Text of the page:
Author: Kody Keplinger
Genre: Teen Fiction, Realistic Fiction
Publication Date: September 5, 2011
ISBN-13 Book: 9780316175562
Source: I checked out a copy of this book from my local library. This is my honest review!
Shut Out by Kody Keplinger
My rating: 4 of 5 stars
Lissa is sick and tired of the rivalry between the boys’ football team and the boys’ soccer team taking precedence over her relationship with Randy. She is tired of both teams trying to one up each other with pranks, and she is worried that someone will end up seriously injured. In an act of desperation, Lissa enlists all the girlfriends of the boys on the football and soccer teams to participate in a sex strike until the rivalry ends. Little does Lissa know what a hornets nest she is about to stir up.
I will admit this book surprised me. As a rule, I am not a realistic fiction fan, and while this book won’t change that opinion, it definitely has more depth and insight than the premise would give it credit for.
I think to adequately write this review, I need to mention that the premise was a bit uncomfortable for me in the beginning. I live in a conservative community, and I know that this book is a possible wave maker. In my community, parents don’t want to even think about teens having sex, let alone find it in their books, but I found this book to be about so much more than sex.
I found myself wishing there were books like this one when I was a teen. Not so much the rivalry aspect, but the frank discussion that the characters began to have about sex and female sexuality. This novel isn’t pushing sex, or even advocating it for teens. There are no graphic scenes of sex, just some plain speaking and honest talk about sexual experiences, or in the case of a few characters, the choice to wait. I loved how honest the characters were. One girl loves sex and the power she feels over her own body. Another girl has sex with her boyfriend, but doesn’t enjoy it. One girl has chosen to wait for the right time to have sex, and still another isn’t sure she ever wants to have sex. I loved how Keplinger explored the different aspects and opinions, and leaves the girls feeling that there is no wrong choice as long as you do what is right for you and your body. I love how she empowers the characters.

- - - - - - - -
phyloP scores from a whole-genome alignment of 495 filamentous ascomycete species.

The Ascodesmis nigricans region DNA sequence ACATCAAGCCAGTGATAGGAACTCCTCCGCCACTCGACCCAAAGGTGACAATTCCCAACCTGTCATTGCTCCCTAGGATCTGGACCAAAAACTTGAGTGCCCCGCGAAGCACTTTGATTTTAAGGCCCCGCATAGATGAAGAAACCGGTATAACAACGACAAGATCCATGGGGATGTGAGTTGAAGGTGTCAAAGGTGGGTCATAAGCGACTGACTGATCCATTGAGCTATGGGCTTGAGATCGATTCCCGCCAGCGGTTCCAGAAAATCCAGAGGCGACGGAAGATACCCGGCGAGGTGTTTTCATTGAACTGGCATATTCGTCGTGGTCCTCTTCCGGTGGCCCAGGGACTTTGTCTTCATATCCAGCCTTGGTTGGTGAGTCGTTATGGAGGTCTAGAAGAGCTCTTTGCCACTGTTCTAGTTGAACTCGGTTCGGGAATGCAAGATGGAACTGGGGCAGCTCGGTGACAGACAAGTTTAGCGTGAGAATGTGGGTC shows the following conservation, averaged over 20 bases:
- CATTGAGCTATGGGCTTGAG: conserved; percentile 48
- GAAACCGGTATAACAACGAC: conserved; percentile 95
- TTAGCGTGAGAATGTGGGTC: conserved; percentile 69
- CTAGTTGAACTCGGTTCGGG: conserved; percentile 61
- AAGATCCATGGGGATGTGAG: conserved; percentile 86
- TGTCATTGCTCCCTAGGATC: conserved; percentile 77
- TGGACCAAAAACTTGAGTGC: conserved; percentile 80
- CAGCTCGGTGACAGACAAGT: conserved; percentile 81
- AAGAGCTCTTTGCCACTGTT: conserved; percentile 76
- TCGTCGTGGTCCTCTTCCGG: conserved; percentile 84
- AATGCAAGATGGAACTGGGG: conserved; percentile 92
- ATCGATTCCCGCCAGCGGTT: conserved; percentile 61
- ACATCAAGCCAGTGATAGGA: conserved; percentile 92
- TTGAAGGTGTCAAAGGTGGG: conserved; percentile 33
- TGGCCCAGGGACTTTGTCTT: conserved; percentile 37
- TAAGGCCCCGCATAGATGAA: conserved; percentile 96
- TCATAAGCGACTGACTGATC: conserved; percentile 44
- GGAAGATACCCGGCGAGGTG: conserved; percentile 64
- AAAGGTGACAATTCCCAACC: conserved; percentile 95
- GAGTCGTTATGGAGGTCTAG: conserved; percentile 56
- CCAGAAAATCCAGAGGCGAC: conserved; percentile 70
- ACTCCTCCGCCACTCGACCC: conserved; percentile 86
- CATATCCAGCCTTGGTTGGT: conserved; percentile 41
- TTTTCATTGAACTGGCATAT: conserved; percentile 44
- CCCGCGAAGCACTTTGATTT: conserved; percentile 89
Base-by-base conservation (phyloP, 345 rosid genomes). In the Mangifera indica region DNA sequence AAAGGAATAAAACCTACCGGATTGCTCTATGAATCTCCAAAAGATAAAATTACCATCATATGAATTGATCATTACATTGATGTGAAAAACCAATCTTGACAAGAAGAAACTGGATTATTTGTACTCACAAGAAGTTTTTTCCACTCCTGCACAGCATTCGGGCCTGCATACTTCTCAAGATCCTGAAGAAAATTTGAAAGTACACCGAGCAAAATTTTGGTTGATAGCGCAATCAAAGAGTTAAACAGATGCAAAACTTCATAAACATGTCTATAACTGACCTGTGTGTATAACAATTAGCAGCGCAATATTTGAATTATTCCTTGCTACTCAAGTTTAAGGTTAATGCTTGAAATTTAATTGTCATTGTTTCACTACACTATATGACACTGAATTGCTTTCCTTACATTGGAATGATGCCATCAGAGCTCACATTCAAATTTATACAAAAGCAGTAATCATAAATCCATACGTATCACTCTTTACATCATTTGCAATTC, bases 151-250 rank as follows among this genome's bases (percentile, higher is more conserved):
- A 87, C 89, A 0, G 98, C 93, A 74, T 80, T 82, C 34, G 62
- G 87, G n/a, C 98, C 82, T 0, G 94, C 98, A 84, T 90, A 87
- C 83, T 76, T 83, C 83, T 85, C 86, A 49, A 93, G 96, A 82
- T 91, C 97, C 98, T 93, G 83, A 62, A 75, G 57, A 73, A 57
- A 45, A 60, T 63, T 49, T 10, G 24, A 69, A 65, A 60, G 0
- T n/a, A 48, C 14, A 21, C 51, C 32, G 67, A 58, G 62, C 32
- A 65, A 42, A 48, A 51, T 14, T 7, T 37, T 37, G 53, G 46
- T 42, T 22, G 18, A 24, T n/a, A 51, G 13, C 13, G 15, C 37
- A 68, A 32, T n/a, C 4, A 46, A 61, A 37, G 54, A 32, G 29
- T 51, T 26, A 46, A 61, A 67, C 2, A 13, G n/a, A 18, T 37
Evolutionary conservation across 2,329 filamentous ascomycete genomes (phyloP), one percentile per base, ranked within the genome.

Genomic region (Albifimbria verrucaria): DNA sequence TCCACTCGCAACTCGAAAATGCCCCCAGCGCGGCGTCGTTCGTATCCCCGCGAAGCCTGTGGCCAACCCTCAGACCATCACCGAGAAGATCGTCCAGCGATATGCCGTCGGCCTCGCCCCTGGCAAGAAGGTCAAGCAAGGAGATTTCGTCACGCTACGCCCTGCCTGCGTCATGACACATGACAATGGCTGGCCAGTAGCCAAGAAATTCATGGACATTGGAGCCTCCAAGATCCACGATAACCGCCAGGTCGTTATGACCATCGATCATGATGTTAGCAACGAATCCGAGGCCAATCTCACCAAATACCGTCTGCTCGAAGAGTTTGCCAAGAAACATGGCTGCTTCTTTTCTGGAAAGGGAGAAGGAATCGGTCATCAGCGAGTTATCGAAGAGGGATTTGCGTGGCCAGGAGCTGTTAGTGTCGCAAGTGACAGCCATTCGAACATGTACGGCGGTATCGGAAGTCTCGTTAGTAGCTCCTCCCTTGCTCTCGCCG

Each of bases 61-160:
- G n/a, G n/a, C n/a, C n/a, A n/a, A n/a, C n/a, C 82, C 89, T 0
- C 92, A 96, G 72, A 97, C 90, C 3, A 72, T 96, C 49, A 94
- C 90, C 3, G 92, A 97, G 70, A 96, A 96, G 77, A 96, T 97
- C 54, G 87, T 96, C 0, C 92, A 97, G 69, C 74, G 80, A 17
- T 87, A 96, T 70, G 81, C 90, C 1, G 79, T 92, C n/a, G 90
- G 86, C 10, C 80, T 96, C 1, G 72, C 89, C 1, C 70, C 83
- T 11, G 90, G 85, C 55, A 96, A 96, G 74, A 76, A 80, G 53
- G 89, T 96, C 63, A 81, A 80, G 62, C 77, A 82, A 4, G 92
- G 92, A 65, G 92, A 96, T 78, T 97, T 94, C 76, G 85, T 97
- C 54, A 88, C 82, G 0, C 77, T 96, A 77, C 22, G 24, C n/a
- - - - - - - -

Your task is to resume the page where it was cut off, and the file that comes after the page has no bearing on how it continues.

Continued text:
The actual rivalry in the story pales in comparison to the message Keplinger is sending teens. Even the budding romance between a couple of the characters takes a back seat to the frank conversations this novel demonstrates. The characterizations aren’t as fully developed as I would like, some prominent characters come across as rather flat and predictable, but ultimately that doesn’t matter. The story and the experiences of the characters is what teen girls need to hear.
While this book isn’t going to make the lists for the literary awards it is original and the message of empowering women and teen girls will definitely find an audience. Librarians, be prepared to defend this one, but I do recommend this book for libraries—I wish it had been around when I was a teen.
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